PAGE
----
"you can't be all things to all people,"

 

 

she told me. she's a retired Registered Nurse and she's
in the nursing home because she can't breathe. too many
cigarettes. she's not "old," she's in her late 50's or
early 60's, i don't remember which, and she's as sharp
as a tack. she takes a powerful drug to help her breathe
and another nurse was assigned to her rather than the
usual nurse i follow, whom i adore. there was some confusion
on the different nurse's part as to when the medication
is administered, but Ms H didn't say anything, just took the
pill and remembered she'd taken it.

so i come on at 7 and i give her the same drug at the time i'm
used to giving it. she is so alert and oriented that i just leave her
medication with her, don't stand and watch her take it. a
"professional courtesy," i guess you could say. and then i
fly out of the room as my first med pass is very long and i
have two halls to cover in two hours and that sounds like it
should be enough, doesn't it? but it's not. things are rarely
as simple as they should be in nursing. there are people
who need to be gentled into taking their meds, things they
expect in a certain way which i was unfamiliar with, but it's
getting easier for me since i've been there a month.

but because she's so short of breath, Ms H has a very soft
voice and i have poor hearing. add to that the fact that she
 thought my name was Cindy and you have a real lack of
communication. so Ms H just waited until the R.N. came by
and she told her about the mix-up.


i went white when i was told.  it wasn't immediately dangerous,
but it was significant because if she wasn't as with it as she is,
the long term consequences could adversely affect her health
status. so we talked about it, Ms H and i. we talked about how
hard it is being a nurse, being responsible for people's lives
when you're just a human being and capable of making errors.

i feel that most of the people i meet in my life are there because we
have things to learn from each other, or because one of us needs
the other.  i think Ms H is under my care because someone,
somewhere wants me to stop smoking before i end up in a bed
unable to breathe, being cared for by fallible human beings who
mean, with everything inside of them, to do their very best, but
who will fail sometimes.

Ms H's roommate is the sweet little woman i wrote about a while
ago in that thing i called "caged souls."  I'll call her Ms N.  Ms N,
because she has a tube in her stomach, is not supposed to get
anything by mouth, but she doesn't care. she constantly wants a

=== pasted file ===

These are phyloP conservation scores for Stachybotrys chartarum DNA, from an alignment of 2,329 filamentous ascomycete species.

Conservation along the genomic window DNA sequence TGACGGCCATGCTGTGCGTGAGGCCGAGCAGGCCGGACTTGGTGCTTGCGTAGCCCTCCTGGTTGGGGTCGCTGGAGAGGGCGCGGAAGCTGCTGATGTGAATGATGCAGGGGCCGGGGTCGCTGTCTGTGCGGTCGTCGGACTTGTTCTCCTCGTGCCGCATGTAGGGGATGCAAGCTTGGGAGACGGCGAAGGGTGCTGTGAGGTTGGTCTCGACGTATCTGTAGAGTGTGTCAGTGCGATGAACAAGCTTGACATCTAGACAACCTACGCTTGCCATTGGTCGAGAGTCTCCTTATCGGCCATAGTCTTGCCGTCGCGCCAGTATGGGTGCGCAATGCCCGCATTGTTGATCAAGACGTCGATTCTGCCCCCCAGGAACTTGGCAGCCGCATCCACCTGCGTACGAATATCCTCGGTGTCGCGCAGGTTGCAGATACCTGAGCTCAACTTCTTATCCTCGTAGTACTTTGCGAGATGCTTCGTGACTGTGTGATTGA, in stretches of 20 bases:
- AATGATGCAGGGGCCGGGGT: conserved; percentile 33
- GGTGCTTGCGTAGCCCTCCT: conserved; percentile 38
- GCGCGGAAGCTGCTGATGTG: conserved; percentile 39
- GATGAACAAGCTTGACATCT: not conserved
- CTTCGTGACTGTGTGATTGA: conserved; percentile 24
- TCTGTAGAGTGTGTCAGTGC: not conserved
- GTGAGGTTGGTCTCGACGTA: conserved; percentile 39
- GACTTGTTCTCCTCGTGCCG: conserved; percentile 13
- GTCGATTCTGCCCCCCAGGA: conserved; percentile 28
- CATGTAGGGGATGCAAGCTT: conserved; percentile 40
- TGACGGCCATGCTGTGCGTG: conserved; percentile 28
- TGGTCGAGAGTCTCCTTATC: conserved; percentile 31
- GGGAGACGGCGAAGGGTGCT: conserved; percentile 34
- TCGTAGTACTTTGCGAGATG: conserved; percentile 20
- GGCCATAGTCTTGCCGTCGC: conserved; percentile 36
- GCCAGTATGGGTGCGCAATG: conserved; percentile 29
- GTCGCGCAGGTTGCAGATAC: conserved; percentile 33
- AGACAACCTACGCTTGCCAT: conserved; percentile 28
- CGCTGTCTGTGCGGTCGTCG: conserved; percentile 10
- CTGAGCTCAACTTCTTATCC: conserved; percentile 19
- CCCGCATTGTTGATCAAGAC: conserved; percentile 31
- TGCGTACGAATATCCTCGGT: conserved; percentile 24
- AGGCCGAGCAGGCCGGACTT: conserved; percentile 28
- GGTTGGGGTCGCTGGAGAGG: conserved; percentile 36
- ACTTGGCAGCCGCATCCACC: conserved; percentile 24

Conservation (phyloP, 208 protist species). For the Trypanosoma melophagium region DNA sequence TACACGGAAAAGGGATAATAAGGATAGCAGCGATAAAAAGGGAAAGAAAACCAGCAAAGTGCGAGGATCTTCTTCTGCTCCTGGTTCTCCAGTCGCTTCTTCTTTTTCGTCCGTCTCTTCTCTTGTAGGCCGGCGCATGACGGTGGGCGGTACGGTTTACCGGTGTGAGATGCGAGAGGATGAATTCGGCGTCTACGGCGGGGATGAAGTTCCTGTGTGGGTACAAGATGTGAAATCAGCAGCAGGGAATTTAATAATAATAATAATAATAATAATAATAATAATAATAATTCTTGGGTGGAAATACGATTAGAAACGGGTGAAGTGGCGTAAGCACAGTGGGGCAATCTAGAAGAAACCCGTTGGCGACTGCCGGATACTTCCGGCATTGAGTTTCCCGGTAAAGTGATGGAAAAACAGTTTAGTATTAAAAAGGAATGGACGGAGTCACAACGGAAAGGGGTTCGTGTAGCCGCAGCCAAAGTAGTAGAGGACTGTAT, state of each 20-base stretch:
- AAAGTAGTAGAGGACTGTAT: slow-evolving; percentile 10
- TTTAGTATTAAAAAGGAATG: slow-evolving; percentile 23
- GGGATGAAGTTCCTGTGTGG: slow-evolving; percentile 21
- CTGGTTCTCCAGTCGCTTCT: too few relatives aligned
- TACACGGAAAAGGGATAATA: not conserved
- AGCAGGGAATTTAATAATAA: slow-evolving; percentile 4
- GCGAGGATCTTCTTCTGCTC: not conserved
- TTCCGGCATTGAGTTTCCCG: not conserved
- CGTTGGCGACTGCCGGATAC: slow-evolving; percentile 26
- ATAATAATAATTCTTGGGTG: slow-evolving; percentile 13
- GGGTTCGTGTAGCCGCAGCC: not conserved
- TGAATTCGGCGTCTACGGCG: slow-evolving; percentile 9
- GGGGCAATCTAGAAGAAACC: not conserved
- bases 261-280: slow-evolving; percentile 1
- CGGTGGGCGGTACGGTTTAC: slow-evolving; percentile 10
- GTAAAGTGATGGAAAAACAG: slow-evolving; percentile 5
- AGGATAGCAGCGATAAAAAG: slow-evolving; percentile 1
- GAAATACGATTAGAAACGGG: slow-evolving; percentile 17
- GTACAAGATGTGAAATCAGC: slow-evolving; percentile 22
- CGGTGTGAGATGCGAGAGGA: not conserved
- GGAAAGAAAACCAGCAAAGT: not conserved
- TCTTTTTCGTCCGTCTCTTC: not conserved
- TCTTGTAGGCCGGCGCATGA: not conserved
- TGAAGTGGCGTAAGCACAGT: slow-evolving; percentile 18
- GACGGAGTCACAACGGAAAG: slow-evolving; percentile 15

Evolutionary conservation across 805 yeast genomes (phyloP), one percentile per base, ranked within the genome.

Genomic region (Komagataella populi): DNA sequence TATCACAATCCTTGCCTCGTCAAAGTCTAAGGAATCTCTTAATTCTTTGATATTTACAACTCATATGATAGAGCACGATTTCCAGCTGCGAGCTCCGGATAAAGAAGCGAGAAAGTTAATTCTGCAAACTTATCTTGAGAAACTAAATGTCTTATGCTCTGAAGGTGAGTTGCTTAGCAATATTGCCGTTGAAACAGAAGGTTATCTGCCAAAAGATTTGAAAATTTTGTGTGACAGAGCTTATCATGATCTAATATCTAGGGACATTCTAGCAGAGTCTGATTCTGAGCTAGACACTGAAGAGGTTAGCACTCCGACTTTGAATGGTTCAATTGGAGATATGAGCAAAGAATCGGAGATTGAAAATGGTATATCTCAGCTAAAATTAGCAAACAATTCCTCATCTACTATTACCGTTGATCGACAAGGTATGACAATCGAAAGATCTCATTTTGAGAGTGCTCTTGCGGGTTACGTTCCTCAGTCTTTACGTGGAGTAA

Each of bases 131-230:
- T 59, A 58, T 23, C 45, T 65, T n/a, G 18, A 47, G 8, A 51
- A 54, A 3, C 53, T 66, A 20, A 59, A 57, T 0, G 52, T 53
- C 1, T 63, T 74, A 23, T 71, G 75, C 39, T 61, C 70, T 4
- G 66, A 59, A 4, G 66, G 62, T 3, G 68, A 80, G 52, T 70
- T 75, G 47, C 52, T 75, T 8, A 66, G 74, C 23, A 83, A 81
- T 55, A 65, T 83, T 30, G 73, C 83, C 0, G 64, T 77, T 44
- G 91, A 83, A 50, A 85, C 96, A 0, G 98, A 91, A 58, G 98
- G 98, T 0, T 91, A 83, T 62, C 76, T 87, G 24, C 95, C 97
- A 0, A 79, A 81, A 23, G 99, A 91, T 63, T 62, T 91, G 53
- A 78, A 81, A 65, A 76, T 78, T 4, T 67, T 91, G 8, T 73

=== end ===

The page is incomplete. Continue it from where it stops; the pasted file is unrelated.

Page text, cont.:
drink of water. those are the hardest patients to care for sometimes
because you can't make them understand why they can't have
something that's instinctive as breathing.


the first time Ms N asked me for water i tried to tell her no. Ms
H told me that Ms N's son came in every night and gave his mother
cranberry juice without any problem at all, so i tried giving her a
small sip of water and she did very well. it soothed her, too. but
she loves her water ice cold. she hates the water in her water
pitcher because we don't put ice in it as we use it to flush her stomach tube.

so this morning Ms N told me, "i'm hurtin', honey." i tried to offer
her liquid Tylenol that i would give her by tube, but she said,
"i don't want any of that," so we were at an impasse. the next
shift was coming on and i had two last people to give meds to
and i needed to get done and give report, but Ms N, she's so
sweet, with her tiny little voice and her sweet way, that i hated to leave her.

i told Ms H, "i can't stand this. some nights i want to do just one
thing for every person i take care of that will make the night better
for them, but there are so many nights when all i can do is maintain,
when there isn't time to give one thing more, or the one thing they
want is something i'm not supposed to do.

Ms H looked at me for a long minute and said, in her husky, cigarette
voice, "i had a DON at the first hospital i ever worked in tell me
something i never forgot, something that made it easier for me
when i got off duty and felt i'd not done enough. she told me,
'you can't be all things to all people.'"

of course she's right and i know that, but Ms N was hurting
and didn't want the Tylenol, so i said to her, "what can i do
for you that would make it better for you?"

"well, honey," Ms N said, "i reckon that a drink of ice cold water
would feel just right right about now."

the other nurses were waiting, i had two more people waiting
for meds, and the ice machine was a bit of a trip down the hall,
but i made that trip and i gave Ms N her ice cold water and Ms H
said, as i walked back into the room with the cup of water for
Ms N, "see? i told you she's a nice nurse and she'd take care of you."

i can't be everything to everybody, but at least last night i did a
few things right for a few people and it cost me nothing, really.
the nurses waited for me, the other two residents got their meds
and i got to drive home with music i love playing on the radio,
with mountains to walk beside me all the way to Gadsden, and
with the knowledge that i am going to make mistakes and i will
hurt people sometimes, but i will do the right things sometimes, too.

denise

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